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RCBC research team builds secure platform, presents at Hackaday Supercon

What do you get when you combine two dormant RCBC servers, seven computer science and cybersecurity majors and boundless creative energy? The answer: IRIS, a tamper-resistant message authentication system that provides a convenient and secure means to transfer and store data among computers. 

The system works like this: it’s built using a variety of software and hardware components jointly acting as a platform through which users can easily create segregated operating systems dedicated to running a set of “Access Control” rules for users interacting on the network. In turn, this allows users to use beautiful web app interfaces written in popular programming languages (like Javascript) to detect, log and prevent malicious network activity. Simply, the IRIS tool solves a multitude of issues industry partners face in keeping outside hostile actors from interfering with its organizational operations. 

“It was truly a blessing to work with such talented and hard-working individuals on a major, cutting-edge endeavor. In my humble opinion, this is not just the stuff scholarships and employment offers are made of; these students are the archetypes of intellectual spirit, second only to Nobel Laureates themselves,” RCBC Computer Science and Mathematics dual-major Jordan Jiosi mused. 

The team behind the tool: Shanni Prutchi, Jeffrey Wood, Christopher Hendrix, Dalton Gravott, Christopher Hurley and Hannah Marthaler, and Jordan Jiosi were selected to present their idea at the 2019 Hackaday Supercon. Hackaday is a well-known tech organization that brings together hardware hackers, builders, engineers and engineering enthusiasts around the world. The organization aims to reverse the often negative connotation surrounding the art of hacking and promotes the free and open exchange of ideas and information.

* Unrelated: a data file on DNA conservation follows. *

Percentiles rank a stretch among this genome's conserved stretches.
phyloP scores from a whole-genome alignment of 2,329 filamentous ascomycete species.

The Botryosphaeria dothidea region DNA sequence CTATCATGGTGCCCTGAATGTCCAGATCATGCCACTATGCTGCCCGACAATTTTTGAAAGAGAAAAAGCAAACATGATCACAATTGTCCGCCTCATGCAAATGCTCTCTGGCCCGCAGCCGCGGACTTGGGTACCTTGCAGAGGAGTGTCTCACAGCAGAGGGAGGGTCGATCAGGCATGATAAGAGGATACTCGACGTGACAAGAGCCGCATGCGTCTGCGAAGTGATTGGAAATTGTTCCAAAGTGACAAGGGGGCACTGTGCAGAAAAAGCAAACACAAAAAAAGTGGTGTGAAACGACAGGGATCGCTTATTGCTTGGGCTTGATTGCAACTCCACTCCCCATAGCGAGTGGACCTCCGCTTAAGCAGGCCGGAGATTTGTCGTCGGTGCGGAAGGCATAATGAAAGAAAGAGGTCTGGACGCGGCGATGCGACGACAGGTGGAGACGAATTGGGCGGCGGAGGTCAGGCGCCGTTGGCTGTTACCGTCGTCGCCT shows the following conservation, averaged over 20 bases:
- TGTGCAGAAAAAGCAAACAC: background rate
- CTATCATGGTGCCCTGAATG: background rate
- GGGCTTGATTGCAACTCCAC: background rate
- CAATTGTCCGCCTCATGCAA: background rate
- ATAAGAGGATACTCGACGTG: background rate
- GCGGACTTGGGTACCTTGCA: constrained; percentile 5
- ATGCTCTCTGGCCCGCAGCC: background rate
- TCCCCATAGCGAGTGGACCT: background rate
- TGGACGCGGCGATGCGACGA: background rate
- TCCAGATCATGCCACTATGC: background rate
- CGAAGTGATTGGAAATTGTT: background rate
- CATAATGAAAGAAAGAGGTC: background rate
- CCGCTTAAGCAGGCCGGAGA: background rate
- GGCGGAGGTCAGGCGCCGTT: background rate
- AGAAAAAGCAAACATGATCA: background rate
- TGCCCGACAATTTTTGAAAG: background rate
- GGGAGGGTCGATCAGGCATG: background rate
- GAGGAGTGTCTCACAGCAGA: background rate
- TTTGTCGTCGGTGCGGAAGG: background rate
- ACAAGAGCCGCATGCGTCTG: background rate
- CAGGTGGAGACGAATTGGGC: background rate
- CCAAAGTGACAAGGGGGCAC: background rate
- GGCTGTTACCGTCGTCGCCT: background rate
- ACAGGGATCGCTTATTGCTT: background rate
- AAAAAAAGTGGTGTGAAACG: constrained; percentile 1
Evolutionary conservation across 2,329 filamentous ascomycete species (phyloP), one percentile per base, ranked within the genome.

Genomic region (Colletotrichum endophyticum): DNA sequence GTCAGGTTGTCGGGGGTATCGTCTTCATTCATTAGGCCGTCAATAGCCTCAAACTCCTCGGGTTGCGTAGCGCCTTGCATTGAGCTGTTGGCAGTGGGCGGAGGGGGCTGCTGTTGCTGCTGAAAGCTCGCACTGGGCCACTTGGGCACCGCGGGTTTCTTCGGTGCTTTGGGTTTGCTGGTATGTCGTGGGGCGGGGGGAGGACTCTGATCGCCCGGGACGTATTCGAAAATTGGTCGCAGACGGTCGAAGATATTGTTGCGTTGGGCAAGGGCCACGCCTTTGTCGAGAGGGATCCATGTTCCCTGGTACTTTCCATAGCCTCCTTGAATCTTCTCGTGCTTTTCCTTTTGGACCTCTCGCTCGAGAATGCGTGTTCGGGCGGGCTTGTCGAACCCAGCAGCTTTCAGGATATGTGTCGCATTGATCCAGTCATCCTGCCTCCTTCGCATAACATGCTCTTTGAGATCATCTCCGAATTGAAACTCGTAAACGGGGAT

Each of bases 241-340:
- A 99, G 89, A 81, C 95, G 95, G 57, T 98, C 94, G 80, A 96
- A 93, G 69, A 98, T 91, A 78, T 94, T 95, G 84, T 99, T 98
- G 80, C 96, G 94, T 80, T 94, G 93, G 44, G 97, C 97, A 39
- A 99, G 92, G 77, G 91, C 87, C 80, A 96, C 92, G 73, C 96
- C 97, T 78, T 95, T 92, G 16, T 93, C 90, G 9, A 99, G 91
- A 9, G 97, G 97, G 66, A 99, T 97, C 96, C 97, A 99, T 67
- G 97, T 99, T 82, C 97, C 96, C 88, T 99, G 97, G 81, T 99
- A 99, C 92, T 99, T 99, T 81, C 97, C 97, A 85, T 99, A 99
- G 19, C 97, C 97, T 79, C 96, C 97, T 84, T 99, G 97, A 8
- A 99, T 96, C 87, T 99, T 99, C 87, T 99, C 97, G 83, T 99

The common intersection among the members of the Project IRIS team is their overarching passion for cybersecurity. In fact, this is what drove several of the team members to study at RCBC over other schools, as RCBC offers a 3+1 option in Cybersecurity. 

“I started off my college education at Salisbury University studying Computer Science but while there I began an interest in cybersecurity. When I left Salisbury and came back home, I looked for affordable places to study cybersecurity and was pleased to learn that RCBC offered an associate degree program in cybersecurity. I later learned about the 3+1 program with Rowan University,” Jeffrey Wood shared. 

Shanni Prutchi echoed a similar sentiment, as she began her college career at Rowan University. 

“I started off at Rowan University studying Electrical and Computer Engineering, but while taking a semester break, I developed a deeper interest in cybersecurity. I researched options for studying cybersecurity in the area and was pleased to learn that RCBC offered an associate program in cybersecurity and a 3+1 program in the field! Transferring my credits from Rowan University was easy, so I was able to jump right into my major-related courses.”

Christopher Hurley, on the other hand, was interested in the way that RCBC presented cybersecurity and that it was being taught with a hands-on approach. 

“Being in an environment where thorough research, critical thinking and problem-solving are encouraged was definitely a great opportunity, and I hope to find the same principles wherever I land in the future,” Hurley commented. 

Whatever the future holds for this talented group of students, their inherent passion and hard work will continue to serve them well. 

This story is part of RCBC’s 50 stories for 50 years. In honor of the college’s 50th anniversary, RCBC is profiling students, faculty, administrators, alumni and the college community. Anyone interested in being featured can contact rcbcnews@rcbc.edu. To follow along on social media, use #RCBC50Stories.

Pictured above (from left to right): Christopher Hendrix, Shanni Prutchi, Jordan Jiosi, Hannah Marthaler and Jeffrey Wood